How to prepare for remote school
Many schools are relying on remote school rather than opening their doors for an in-person teaching experience. This helps school districts avoid unwanted COVID-19 spread, but it also places a lot of burden on the parents. There is much you can do to prepare for remote school to ensure your child's success.
Set up a remote school area
Whether your child is fully remote or only remote for a few days per week (as with the hybrid option), they will need a dedicated learning space. This should include a table or desk, a computer, paper, pencils, internet, headphones, and anything else they are likely to need.
Ideal remote school areas are quiet and out of the way. Your child will need to concentrate, so keeping noise and distractions to a minimum will be important. Move pets out of the room when your child is learning. Offer headphones if you have more than one child in the same area.
It's easy for kids to get used to slouching in order to achieve the right height for their laptop screen. They may bend their neck if they are on a phone or tablet. These habits are examples of poor ergonomics, and there is a lot you can do to prevent this and avoid injury.
Make sure your child's screen is leveled to the right height. You can use stacked books or a laptop stand. Peripherals, such as a mouse or a keyboard, can be added to make your child's workstation more comfortable and easier to operate. Also, remember to have your child take screen breaks to rest their eyes. Eye strain can be painful, causing headaches and blurry vision.
Take a mental inventory of the steps your child has to take in order to attend school remotely. Logins, email, Google classrooms, and school pages might be a part of their routine. Consider how you can streamline these steps. Can you change a password to make it easy for your child to remember? Can you bookmark frequently used pages?
The easier you make this process, the faster your child will be able to work independently through remote school.
Create a routine
It is likely your child's teacher will have set times for live instruction, but it is unlikely this will last all day. That means it is up to you to set a daily routine for your child.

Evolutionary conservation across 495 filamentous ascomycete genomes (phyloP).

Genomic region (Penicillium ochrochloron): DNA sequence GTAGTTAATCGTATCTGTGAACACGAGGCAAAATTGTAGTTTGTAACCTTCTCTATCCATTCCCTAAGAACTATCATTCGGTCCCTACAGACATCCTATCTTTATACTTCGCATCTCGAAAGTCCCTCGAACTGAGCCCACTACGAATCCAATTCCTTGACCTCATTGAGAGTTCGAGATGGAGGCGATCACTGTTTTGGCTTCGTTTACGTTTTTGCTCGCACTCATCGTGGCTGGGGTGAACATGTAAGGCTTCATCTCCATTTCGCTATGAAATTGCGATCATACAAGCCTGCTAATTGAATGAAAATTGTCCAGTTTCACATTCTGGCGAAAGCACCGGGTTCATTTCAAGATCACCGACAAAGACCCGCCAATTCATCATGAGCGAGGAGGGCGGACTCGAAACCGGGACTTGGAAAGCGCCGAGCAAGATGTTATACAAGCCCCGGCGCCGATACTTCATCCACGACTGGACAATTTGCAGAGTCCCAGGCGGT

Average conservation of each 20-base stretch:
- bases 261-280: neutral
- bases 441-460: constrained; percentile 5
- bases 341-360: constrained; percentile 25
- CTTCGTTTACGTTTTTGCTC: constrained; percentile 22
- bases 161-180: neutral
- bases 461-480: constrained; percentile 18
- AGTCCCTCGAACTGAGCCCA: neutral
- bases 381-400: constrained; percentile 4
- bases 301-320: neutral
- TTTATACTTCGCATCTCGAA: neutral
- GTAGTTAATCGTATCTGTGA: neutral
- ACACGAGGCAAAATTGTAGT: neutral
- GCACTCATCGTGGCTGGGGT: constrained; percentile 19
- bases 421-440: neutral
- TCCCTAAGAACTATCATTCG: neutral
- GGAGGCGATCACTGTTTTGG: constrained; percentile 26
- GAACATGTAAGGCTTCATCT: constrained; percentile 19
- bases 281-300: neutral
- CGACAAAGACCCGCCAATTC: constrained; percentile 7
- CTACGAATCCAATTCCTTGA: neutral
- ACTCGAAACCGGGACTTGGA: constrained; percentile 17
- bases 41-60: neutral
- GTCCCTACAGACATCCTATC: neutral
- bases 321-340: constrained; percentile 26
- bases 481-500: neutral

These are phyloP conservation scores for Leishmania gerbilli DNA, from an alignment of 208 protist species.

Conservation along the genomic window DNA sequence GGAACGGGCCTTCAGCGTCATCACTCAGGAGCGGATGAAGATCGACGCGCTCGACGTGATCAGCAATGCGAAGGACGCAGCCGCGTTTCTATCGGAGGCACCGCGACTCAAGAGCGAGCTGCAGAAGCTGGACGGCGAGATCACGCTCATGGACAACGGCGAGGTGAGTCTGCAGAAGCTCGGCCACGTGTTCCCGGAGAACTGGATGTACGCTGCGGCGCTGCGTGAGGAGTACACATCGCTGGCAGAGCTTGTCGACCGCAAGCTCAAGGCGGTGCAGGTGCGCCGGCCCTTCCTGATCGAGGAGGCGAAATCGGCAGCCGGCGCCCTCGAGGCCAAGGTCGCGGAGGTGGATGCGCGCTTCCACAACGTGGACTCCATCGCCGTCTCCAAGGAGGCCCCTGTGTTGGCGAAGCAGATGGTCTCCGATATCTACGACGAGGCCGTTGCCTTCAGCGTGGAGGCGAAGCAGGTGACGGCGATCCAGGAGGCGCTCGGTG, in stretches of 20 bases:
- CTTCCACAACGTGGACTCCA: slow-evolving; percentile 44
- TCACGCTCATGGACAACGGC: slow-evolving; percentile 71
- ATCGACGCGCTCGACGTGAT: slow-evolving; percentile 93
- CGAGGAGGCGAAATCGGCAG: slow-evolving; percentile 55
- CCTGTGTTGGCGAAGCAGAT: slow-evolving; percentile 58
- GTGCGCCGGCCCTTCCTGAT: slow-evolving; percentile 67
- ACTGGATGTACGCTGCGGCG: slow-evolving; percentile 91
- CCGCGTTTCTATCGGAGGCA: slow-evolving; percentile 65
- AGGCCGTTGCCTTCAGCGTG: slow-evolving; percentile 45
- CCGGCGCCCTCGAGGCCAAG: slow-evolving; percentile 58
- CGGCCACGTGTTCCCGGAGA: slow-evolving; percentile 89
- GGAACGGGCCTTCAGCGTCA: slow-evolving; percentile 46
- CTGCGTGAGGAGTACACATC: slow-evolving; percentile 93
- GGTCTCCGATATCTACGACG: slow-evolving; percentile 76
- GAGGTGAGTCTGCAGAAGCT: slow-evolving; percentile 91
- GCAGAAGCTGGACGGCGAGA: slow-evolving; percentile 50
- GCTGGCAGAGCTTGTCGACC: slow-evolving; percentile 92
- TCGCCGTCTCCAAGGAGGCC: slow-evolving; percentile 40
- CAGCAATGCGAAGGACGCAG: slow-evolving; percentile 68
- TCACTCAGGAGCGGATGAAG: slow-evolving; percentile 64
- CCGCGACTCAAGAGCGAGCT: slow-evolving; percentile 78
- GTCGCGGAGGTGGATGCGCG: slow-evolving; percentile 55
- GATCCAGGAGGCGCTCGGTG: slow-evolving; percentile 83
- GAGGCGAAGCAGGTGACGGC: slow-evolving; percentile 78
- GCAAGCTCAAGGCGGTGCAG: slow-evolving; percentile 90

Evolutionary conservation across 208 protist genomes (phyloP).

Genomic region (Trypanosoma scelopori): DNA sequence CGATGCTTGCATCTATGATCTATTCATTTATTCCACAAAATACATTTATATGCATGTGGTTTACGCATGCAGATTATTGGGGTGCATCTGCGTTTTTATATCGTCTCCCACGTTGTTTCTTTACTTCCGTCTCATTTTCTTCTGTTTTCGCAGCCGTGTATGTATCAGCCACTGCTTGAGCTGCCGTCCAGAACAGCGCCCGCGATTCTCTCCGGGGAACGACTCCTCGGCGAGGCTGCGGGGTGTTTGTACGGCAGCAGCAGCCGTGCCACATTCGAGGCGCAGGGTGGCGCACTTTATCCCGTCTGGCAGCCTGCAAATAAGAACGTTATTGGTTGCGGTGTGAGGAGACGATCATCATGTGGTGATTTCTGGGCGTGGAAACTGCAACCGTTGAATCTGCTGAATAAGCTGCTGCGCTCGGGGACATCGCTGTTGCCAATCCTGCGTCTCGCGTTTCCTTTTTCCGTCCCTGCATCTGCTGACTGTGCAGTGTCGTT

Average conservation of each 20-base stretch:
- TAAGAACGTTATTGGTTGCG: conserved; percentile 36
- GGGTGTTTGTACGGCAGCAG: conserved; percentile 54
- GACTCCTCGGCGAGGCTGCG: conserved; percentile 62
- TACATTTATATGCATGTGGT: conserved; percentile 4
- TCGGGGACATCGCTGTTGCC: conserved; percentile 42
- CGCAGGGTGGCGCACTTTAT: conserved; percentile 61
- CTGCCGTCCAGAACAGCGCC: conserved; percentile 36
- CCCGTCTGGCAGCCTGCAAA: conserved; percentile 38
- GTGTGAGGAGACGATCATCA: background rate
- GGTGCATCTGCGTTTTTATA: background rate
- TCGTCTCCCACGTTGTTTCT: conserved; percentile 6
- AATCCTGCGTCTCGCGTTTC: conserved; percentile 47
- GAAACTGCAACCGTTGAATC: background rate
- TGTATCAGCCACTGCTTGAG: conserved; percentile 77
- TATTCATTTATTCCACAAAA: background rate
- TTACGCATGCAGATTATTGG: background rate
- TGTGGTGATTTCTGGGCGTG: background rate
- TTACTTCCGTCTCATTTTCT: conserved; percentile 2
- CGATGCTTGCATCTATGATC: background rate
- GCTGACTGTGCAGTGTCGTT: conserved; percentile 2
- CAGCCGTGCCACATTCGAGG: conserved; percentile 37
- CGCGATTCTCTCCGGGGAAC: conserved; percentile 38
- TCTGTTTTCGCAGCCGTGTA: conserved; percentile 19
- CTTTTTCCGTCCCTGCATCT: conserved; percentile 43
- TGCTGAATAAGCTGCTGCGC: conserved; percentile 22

Routines offer a lot of security for kids. They feel comforted when they can predict what will happen in their day. You can build the routine around meals and live instruction times. Fill in the gaps with specified activities, such as time at the park, art, homework, or free time.
Write out the schedule in advance so there are no surprises.
It's okay to ask for help when you need it. This is an overwhelming situation for many families, especially when you are trying to work from home and help your child with school.
Family, neighbors, and friends are all good resources. But, if you don't have anyone who can help you out, use technology to make your life easier. Set timers or alarms to alert you to live instruction times. Communicate with your employer that you might need to work during off-hours instead of a normal 9-5.
Also, check with your city about local resources being offered. There may be financial assistance toward needed technology, free tutoring, or free counseling. Many cities are creating parenting support groups as well.
Most parents will have to go through the process of remote school with their child at some point this school year. It's better to be prepared in advance for that situation. Just remember that you aren't alone.